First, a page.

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The Use and Abuse of Authority in International Relations Scholarship

Clayton J. Cleveland

Abstract


Abstract

The concept of authority is crucial to explaining many interesting outcomes in international politics. Despite its importance, the conceptualisation of authority suffers from neglect and misuse. A clear understanding of the context and limits of authority will aid social scientists who seek to develop testable propositions and improve rigour in social science research. When scholars fail adequately to conceptualise authority they encounter problems identifying situations where the exercise of authority is present. For instance, scholars identify voluntary or diffused forms of authority. Moreover, scholars may test their explanations against weak or inaccurately applied versions of authority-based explanations or fail to consider that authority played any role in their outcome of interest. I argue that using an interpretation of authority based on legitimised power can help scholars avoid these pitfalls. Scholars will be able to compare the significance of the different sources of authority within international politics and thereby craft compelling tests of alternative hypotheses about the role authority plays in international politics. Using this interpretation will substantially enhance our understanding of phenomena in international politics.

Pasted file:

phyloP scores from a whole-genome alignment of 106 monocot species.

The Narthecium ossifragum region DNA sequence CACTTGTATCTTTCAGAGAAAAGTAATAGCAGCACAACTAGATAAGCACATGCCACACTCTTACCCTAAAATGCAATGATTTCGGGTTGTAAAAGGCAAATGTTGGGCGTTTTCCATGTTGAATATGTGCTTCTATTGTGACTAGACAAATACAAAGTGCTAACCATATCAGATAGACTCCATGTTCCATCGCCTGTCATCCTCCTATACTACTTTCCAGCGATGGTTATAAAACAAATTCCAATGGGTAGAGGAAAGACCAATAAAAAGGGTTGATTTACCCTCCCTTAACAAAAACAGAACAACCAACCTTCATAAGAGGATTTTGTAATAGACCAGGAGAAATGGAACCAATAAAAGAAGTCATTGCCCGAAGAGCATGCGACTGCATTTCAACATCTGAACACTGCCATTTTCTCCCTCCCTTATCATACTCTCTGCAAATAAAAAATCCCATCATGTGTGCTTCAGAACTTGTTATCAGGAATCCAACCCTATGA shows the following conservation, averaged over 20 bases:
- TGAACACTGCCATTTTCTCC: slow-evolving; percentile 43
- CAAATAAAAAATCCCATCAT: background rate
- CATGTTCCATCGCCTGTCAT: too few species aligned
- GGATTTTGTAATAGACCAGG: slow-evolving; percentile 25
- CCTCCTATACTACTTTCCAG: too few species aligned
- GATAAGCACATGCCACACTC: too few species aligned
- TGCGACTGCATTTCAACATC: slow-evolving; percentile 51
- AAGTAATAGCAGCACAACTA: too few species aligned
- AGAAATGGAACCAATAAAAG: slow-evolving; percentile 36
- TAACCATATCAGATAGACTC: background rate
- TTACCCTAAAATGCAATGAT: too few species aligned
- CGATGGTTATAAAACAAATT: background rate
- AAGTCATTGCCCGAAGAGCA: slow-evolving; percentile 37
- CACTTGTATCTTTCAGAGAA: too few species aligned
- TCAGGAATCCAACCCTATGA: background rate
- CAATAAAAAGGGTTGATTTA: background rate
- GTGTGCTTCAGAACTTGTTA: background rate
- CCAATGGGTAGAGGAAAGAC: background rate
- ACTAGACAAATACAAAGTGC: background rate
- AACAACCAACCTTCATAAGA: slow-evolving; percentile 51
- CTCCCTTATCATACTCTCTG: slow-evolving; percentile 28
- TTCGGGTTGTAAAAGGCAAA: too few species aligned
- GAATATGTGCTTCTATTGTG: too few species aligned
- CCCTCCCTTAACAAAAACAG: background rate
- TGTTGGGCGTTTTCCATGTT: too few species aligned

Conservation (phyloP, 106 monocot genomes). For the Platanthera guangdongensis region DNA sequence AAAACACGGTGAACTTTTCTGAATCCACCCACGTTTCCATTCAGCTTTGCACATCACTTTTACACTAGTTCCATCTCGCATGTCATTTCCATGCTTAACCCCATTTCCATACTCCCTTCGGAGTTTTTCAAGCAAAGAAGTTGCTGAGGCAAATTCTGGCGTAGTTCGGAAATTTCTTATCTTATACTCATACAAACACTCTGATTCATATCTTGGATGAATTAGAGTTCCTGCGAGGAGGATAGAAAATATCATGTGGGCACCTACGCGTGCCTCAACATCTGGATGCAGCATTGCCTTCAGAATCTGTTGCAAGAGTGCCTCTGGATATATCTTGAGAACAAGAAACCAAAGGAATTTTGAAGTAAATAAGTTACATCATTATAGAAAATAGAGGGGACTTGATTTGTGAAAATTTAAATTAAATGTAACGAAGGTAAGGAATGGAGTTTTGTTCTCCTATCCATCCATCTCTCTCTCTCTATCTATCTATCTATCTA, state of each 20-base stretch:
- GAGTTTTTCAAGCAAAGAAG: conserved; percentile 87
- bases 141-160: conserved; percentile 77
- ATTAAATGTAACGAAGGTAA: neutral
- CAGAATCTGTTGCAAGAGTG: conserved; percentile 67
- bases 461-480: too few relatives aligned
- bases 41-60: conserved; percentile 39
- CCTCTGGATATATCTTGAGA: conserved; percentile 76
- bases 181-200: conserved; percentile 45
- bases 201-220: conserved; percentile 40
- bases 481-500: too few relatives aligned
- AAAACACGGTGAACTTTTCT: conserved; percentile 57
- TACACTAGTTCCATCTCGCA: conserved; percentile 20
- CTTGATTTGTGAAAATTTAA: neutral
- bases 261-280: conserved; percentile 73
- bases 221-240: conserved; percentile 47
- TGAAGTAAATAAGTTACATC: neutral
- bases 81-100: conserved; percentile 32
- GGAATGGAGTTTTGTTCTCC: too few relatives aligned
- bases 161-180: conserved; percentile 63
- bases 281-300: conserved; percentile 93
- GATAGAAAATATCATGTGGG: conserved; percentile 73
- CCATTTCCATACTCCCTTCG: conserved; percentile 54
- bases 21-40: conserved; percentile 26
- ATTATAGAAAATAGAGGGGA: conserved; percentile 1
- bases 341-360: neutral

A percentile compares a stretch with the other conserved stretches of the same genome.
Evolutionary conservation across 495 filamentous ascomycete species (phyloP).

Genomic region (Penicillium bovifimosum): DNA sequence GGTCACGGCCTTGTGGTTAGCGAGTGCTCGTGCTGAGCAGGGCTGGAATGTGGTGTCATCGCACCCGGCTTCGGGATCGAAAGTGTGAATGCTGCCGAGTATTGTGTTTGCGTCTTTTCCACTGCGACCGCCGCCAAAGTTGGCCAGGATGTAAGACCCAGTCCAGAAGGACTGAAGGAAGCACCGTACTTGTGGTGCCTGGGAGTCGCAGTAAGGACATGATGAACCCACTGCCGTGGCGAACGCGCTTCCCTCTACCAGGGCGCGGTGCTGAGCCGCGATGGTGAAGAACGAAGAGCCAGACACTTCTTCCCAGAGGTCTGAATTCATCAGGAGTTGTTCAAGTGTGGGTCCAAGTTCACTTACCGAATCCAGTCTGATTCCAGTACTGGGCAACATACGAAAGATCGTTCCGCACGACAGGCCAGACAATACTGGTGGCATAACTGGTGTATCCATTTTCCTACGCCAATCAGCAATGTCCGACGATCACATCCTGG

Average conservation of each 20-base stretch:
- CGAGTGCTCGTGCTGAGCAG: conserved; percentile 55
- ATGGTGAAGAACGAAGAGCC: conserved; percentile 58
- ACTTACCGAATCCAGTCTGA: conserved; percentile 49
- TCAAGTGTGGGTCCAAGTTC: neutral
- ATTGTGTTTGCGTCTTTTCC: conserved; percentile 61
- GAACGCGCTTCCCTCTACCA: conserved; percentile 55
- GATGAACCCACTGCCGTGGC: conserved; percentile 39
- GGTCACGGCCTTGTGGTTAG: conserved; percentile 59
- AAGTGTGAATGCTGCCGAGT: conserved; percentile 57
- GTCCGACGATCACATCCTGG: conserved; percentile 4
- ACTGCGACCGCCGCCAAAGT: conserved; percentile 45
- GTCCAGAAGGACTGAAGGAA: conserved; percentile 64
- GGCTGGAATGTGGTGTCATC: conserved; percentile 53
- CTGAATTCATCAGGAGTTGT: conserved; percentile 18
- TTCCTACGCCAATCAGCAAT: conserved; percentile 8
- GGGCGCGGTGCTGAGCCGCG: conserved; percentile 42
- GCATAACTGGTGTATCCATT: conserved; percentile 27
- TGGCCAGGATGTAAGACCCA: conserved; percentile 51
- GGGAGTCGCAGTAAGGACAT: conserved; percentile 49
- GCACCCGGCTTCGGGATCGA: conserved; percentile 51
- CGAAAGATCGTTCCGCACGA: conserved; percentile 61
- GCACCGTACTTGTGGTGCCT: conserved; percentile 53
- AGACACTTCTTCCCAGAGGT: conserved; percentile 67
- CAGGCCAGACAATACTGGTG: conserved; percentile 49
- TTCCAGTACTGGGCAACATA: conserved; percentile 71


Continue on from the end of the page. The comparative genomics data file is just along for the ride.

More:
Keywords: Authority, Legitimacy, Power, International Politics

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Bibliography: Cleveland, Clayton J.: The Use and Abuse of Authority in International Relations Scholarship, ERIS, 1-2015, pp. 90-106. https://doi.org/10.3224/eris.v2i1.19356


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